David J. Abeshouse’s Answers

David J. Abeshouse

Uniondale Arbitration Lawyer.

Contributor Level 8
  1. Can defendants countersue in small claims court for attorney fees? If so, on what grounds if original claims are false?

    Answered over 4 years ago.

    1. John M. Kaman
    2. David J. Abeshouse
    2 lawyer answers

    In some states, attorneys are permitted to practice in small claims court (although relatively few do, even where permitted, because the cases tend to be "small" which means that the cost of representation [attorneys fees] are considerable, particularly in relation to the amount of money in controversy in the case). But the general rule in most cases in the US (indeed, it's referred to as "the American rule"), is that each party bears his, her, or its own legal fees absent a statute or...

  2. I filed a small claims and won

    Answered over 4 years ago.

    1. Matt Shipman
    2. David J. Abeshouse
    2 lawyer answers

    Generally speaking, you probably can do most of this yourself, to avoid having legal fees usurp a large percentage of your anticipated recovery. While procedures in Indiana may vary, in most states you could serve restraining notices on garnishees, This would be a formal notice, the IN format for which you probably can obtain online, requiring an entity holding money belonging to the judgment debtor to refrain from paying out certain sums to that person -- for example, a bank where the person...

  3. Can I file a small claims lawsuit for repair of damages resulting from a poor roofing job?

    Answered over 4 years ago.

    1. David J. Abeshouse
    1 lawyer answer

    The first two things to do are to review all of the terms of your written agreement with the contractor, and to obtain from the local small claims court in RI a copy of their brochure or booklet describing court procedures (it may even be online). If your case were in NY, you could sue for the limit sum in teh small claims part of the court, even if it were less than your total claim for damages, and it's likely that the same would apply in RI (but again, check the rules, which should be...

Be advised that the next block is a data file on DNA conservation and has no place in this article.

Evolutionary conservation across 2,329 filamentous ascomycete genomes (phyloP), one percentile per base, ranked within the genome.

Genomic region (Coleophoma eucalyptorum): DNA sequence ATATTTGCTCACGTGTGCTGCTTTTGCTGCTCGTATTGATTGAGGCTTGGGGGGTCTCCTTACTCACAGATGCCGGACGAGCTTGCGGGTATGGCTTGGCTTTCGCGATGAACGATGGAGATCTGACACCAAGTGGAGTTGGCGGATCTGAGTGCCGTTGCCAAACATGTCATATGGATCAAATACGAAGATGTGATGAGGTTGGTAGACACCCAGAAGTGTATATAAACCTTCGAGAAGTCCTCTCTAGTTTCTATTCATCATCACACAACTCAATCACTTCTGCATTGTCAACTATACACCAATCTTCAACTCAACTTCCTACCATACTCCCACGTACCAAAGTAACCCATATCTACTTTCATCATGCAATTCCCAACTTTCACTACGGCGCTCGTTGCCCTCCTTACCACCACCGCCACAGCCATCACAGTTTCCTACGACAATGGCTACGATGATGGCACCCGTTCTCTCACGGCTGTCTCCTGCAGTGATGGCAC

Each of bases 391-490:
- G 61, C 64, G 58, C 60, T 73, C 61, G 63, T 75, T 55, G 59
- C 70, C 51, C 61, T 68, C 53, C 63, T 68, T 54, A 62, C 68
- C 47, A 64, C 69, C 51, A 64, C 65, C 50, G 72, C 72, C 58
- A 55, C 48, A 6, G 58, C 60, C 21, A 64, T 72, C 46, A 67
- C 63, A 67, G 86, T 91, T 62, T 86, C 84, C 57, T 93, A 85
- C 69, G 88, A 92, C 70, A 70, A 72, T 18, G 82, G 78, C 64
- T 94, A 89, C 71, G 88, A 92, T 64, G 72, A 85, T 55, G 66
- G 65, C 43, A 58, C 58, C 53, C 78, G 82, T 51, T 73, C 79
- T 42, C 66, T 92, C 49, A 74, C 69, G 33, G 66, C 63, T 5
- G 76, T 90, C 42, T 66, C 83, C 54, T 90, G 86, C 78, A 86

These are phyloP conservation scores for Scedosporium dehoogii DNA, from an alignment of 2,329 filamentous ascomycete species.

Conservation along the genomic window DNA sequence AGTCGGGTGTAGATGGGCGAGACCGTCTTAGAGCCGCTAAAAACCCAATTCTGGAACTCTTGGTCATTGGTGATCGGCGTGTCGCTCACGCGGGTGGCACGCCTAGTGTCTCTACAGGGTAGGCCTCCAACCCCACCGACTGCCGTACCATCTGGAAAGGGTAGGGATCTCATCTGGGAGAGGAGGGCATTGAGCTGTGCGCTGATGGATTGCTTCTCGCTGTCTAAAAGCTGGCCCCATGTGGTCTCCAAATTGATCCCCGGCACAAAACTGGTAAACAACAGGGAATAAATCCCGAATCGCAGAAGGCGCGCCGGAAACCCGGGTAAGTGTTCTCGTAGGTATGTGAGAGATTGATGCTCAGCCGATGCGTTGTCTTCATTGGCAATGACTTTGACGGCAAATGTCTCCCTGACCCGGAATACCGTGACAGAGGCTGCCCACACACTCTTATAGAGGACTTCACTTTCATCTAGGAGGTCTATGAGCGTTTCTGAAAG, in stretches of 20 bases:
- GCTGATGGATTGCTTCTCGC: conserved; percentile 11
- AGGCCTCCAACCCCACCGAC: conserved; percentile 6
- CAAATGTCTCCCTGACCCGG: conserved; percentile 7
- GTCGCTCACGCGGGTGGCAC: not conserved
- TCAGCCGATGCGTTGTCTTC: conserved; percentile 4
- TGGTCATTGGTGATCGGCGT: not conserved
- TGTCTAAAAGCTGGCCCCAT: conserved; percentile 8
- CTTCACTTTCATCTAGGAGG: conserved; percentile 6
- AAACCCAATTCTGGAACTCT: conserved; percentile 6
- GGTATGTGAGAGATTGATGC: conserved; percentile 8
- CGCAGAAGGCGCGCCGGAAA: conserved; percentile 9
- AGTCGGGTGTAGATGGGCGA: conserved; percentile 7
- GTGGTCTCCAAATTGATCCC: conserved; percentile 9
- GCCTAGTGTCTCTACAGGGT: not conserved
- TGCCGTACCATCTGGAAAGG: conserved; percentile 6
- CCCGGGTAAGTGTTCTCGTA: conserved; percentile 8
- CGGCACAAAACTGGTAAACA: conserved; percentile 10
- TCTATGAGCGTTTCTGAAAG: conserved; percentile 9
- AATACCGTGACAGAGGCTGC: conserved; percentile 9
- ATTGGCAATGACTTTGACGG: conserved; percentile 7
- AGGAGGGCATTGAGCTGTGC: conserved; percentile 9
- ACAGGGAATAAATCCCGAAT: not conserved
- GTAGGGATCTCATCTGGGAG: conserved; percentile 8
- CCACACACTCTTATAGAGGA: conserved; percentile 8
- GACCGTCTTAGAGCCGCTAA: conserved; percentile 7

4. Mediation and theft charges?

    Answered over 4 years ago.

    1. David J. Abeshouse
    1 lawyer answer

    An increasing number of criminal courts are using voluntary mediation to resolve "lesser crimes." I just read an article about this yesterday. The point here, however, is that if mediation is "voluntary," then, depending on the local court's mediation rules, it likely will have to be agreed to by both sides -- the complaining party and the alleged perpetrator. The best thing to do would be to review the local court rules to see what they provide. You also should consult local counsel who is...

  5. Can you be forced to make an on the spot decision regarding a mediation offer?

    Answered over 4 years ago.

    1. Andrew Daniel Myers
    2. David Hamlin Madden
    3. David J. Abeshouse
    3 lawyer answers

    In addition to what the other two responding attorneys have said: Note that most mediations are "voluntary" and non-binding, so that while you may have to make an immediate decision as to whether or not to accept an offer (for example, if the other side is insistent that this is their "final" offer), you cannot be "forced" to accept it. Please note that I practice in NY. As they say, "Your Mileage May Vary." Best of luck.

  6. Can an arbitrator amend an award based on discussion with one of the parties without reopening the hearing?

    Answered about 5 years ago.

    1. David J. Abeshouse
    1 lawyer answer

    I'd need more information to provide a specific answer, but as a general proposition, arbitrators are not supposed to have ex parte (private) conversations with one side (outside the presence of the other side). Depending on the particular arbitration forum (or court) in which this occurred, the rules might permit amendments of an award, but that'd likely be in very narrowly defined circumstances and for limited purposes. You might want to look into the possibility of seeking to vacate (...